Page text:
Featured Leader: Arlo Bush

In this Featured Leader piece we hear from Arlo Bush, an FSLN Network Weaver and the Development and Communications Coordinator with Sustainable Food Center. Arlo lives on the ancestral lands of Tonkawa, Apache, and Comanche, or what many call Austin, Texas.

The FSLN backbone team has had the pleasure of getting to know Arlo through various FSLN calls, trainings, and his current time as a Weaver and are consistently in awe of his vivacious spirit, deep commitment to racial equity, and refreshing candor that he brings.

Before jumping into the questions, here’s a bit about how Arlo spends his days: Arlo’s passion for equity, entrepreneurial endeavors, and commitment to helping make an impact through implementing systems change led him to begin doing mission-driven work for Sustainable Food Center (SFC). As the Development & Communications Coordinator he supports execution and strategy of sharing SFC’s vision through inclusive communication and donor stewardship & cultivation. Arlo is the Co-Chair of the Equity Team at Sustainable Food Center and is leading how SFC operationalizes equity into their culture and how they fulfill their mission-driven work.

Your Leadership Journey

Who are you? (Beyond the job title!)
I’m a lover and a fighter. I love this world we are a part of, and I fight for collective good. 

What inspired you to get involved in food systems work?
The fact that food intersects with everyone, it seemed like a natural place to make a large scale impact. 

Can you name a person who has had a tremendous impact on you as a leader?
My Mother has always been my rock, her unconditional love for me showed me the power of love, and it has always been a driving force in everything I do. 

What does food systems leadership mean to you?
To lead the world. 

What’s your greatest leadership challenge now, and what are you looking for support for?
My biggest challenge is engaging with all of the wonderful folks in this world. I need the network’s help in coming together to create collective liberation. 

What are you most excited about in your work?
Racial justice, and centering equity in everything we do.

What’s something about you (a fun fact!) that not many of your colleagues know or that we wouldn’t expect from you?
I was the captain of the country & western dance team in high school. 

Similarly, how are you most misunderstood?
People often ask how I have so much energy to engage in conversation and community, and they assume it comes naturally to me. The reality is communicating and networking is hard work. And must be done intentionally. I don’t do it because it comes easy to me, I do it because I believe it’s typically the things you work hard for you enjoy the most.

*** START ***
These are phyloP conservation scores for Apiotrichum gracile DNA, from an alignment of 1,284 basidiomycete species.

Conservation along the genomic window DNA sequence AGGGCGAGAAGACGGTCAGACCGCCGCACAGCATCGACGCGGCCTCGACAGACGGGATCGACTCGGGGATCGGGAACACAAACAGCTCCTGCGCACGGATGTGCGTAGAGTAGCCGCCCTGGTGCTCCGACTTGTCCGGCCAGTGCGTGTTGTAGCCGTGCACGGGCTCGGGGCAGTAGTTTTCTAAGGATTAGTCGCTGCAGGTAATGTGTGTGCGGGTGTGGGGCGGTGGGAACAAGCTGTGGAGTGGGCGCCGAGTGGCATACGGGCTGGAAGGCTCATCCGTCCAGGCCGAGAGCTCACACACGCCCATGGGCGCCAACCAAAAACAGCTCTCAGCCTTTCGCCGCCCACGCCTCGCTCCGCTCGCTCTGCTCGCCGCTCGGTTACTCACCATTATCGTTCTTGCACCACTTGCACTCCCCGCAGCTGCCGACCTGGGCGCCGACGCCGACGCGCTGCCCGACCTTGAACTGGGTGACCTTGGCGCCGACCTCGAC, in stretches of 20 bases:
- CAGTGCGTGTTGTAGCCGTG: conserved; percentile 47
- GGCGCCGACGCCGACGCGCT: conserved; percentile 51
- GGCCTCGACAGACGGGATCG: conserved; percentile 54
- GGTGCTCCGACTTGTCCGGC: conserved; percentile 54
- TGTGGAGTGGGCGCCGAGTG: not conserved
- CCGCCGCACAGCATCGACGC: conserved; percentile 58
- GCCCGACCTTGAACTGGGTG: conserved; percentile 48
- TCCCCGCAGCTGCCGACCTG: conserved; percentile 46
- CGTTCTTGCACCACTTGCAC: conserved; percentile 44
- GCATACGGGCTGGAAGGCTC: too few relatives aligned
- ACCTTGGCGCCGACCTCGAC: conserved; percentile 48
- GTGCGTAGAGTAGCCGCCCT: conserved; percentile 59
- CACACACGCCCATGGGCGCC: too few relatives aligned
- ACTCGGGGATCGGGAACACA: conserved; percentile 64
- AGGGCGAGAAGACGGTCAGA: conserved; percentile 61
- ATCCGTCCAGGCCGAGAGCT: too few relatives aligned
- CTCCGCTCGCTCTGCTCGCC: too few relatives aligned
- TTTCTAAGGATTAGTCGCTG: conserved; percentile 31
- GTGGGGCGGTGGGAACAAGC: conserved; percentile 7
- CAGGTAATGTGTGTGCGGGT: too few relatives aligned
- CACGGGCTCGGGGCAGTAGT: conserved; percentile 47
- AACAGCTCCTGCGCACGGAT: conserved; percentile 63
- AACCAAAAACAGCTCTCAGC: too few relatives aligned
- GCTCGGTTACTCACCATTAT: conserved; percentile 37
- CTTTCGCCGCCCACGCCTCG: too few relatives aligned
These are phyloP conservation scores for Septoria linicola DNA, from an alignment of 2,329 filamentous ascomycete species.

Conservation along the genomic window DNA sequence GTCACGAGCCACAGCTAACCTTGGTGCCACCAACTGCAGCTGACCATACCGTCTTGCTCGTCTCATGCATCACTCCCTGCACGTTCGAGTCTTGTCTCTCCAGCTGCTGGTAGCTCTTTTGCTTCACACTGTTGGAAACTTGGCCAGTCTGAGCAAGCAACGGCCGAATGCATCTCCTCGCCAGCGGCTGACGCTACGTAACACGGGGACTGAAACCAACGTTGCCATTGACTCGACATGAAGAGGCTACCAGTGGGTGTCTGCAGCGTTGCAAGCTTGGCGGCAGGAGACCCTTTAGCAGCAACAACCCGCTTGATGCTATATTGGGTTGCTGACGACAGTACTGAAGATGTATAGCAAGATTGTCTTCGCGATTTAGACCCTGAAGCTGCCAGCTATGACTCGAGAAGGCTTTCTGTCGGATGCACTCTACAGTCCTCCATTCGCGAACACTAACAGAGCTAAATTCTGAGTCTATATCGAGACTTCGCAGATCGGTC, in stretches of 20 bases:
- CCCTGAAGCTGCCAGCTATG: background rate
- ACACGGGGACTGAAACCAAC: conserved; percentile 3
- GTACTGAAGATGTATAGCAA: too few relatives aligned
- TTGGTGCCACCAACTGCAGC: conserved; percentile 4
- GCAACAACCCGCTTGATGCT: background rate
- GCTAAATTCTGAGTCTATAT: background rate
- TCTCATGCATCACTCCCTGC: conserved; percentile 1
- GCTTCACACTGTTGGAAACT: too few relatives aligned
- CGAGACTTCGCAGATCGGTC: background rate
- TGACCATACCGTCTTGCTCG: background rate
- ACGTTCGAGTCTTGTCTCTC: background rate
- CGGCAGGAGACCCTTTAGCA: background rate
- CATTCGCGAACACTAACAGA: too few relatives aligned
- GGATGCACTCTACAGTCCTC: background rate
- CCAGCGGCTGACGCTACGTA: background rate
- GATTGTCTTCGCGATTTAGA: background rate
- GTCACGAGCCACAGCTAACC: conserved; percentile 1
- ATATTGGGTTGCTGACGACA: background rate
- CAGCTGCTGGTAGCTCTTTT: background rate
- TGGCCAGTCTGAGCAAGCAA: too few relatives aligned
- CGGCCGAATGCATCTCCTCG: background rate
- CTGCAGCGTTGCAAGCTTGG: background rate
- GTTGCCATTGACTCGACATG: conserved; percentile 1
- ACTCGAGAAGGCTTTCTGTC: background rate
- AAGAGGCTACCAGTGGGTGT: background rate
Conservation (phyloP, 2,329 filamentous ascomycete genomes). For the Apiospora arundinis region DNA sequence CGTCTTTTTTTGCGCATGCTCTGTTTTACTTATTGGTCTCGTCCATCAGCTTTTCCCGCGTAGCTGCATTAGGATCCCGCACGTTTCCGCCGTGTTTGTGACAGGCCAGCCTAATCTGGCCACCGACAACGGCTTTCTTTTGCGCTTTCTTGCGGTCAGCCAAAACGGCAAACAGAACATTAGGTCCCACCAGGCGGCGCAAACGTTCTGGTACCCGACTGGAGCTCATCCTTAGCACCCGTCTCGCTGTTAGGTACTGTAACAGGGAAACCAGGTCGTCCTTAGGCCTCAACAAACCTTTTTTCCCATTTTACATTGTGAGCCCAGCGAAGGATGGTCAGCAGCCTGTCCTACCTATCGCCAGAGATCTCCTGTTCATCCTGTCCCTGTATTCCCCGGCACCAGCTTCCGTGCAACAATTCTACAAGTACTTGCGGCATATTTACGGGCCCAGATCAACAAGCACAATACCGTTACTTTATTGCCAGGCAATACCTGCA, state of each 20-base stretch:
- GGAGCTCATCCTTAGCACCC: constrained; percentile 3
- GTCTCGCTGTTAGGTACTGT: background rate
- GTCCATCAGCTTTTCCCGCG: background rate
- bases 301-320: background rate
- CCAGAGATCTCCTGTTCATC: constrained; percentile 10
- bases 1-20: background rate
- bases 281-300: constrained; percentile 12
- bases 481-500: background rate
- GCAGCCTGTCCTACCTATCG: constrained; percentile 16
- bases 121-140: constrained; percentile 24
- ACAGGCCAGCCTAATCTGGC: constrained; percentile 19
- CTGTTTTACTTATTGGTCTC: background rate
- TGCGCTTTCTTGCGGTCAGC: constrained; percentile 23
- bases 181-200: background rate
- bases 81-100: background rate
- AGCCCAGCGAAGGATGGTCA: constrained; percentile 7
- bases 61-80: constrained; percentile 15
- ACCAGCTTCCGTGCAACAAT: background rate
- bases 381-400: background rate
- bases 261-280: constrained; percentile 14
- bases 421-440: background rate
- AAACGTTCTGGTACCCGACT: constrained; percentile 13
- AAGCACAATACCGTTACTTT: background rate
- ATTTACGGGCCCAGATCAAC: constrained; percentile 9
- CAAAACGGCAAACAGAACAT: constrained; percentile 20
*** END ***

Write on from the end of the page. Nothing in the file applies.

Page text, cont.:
Reflections on the Network Weaver Role

What is your network weaving superpower that you’re bringing with you in this role and that you’re excited to share with this network?
Immortality. My life’s legacy will be this work, this work does not stop when I die. 

What is one thing you hope to take with you from your weaving experience?
Long-lasting, deep friendships and new perspectives. 

Reflections on 2020

A lot happened in 2020. What is one lesson that you’ll carry with you or a piece of advice you’d like to send forward? 
Our experience during the pandemic is a unique reminder of the power of lived experiences, whether shared or actually lived – having the presence and awareness to seek out what the universe is telling us in this moment. Taking time to listen and then put a plan together to impact change. 

COVID is impacting the food system in a number of ways, and in some cases, one can argue that more attention is being paid to the value and resiliency of local and regional food systems. What is one change you’re hoping to see to the US food system and how do you think we can get there?
If we really want to approach this from a systems perspective, I see two key areas for growth. For generations mankind has abused the earth, and if we want to right that cycle we need to revisit our water use and carbon emissions that are associated with our agriculture industry. Just as we are urging other industries to “go green” our species really needs to take a look at our meat consumption. 

The other is racial justice.

Discussions around America’s past and present-day systemic racism have caused many to consider how to build anti-racist food systems. How might those involved in the movement for equitable food systems ride this momentum to reach this goal?
We can’t continue to rebuild the system, it is broken. The flaws are inherent. We need to rebuild all of our systems and institutions. We have to come together to create change. 

Speaking of… when you imagine an equitable and anti-racist food system, what do you envision?
Collective liberation. A world where money is not the reason we’re brought out of bed every morning, but that collective good is what gets us started! 

Time for some real talk …

Burn out. It’s a thing, and social change is a long game. Have you found ways to balance taking care of yourself with your commitment to creating more equitable food and social systems?
Absolutely, blocking off time on my calendar for yoga or a walk or a meditation is crucial to my ability to show up. As life asks us to do many things in concert, we must keep our cup overflowing so that we can pour into our community – abundance. 

What is one change would you like to see that might encourage more folks to enter and stay in this work for the long haul?
Unfortunately, the system we’re in is based on capital. In the Social Impact space there’s not a lot of that available. We need to fund change, and change happens here. More unrestricted funding to pay our people to do the work that needs to be done. 

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